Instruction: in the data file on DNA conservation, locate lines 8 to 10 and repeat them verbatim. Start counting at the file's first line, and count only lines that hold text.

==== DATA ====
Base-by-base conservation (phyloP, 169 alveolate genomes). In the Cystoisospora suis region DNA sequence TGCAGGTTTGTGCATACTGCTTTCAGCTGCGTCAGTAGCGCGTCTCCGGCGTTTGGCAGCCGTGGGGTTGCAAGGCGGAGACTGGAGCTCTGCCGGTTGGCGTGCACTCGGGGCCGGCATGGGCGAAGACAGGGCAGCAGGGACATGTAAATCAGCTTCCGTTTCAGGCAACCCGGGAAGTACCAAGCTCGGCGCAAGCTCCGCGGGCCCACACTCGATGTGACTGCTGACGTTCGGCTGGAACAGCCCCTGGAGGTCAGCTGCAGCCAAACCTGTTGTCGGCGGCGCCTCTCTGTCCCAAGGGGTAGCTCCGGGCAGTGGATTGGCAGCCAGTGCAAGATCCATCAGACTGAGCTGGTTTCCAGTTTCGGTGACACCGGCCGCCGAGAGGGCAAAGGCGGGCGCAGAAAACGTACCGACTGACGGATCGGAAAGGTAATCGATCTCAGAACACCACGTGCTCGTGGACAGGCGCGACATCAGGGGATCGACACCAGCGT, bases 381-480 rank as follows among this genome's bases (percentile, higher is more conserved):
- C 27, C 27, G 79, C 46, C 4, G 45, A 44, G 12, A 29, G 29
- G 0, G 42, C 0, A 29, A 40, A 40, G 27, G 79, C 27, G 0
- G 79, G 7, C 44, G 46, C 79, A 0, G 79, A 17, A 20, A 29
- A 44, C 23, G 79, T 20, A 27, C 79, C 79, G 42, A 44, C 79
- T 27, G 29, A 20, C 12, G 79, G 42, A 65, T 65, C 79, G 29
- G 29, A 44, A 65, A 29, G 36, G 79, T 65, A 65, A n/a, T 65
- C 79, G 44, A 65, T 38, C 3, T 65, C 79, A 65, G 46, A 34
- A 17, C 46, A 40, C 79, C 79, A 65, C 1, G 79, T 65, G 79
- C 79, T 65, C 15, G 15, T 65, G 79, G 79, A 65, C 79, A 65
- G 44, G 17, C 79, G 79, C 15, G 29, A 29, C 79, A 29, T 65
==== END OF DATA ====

- C 79, G 44, A 65, T 38, C 3, T 65, C 79, A 65, G 46, A 34
- A 17, C 46, A 40, C 79, C 79, A 65, C 1, G 79, T 65, G 79
- C 79, T 65, C 15, G 15, T 65, G 79, G 79, A 65, C 79, A 65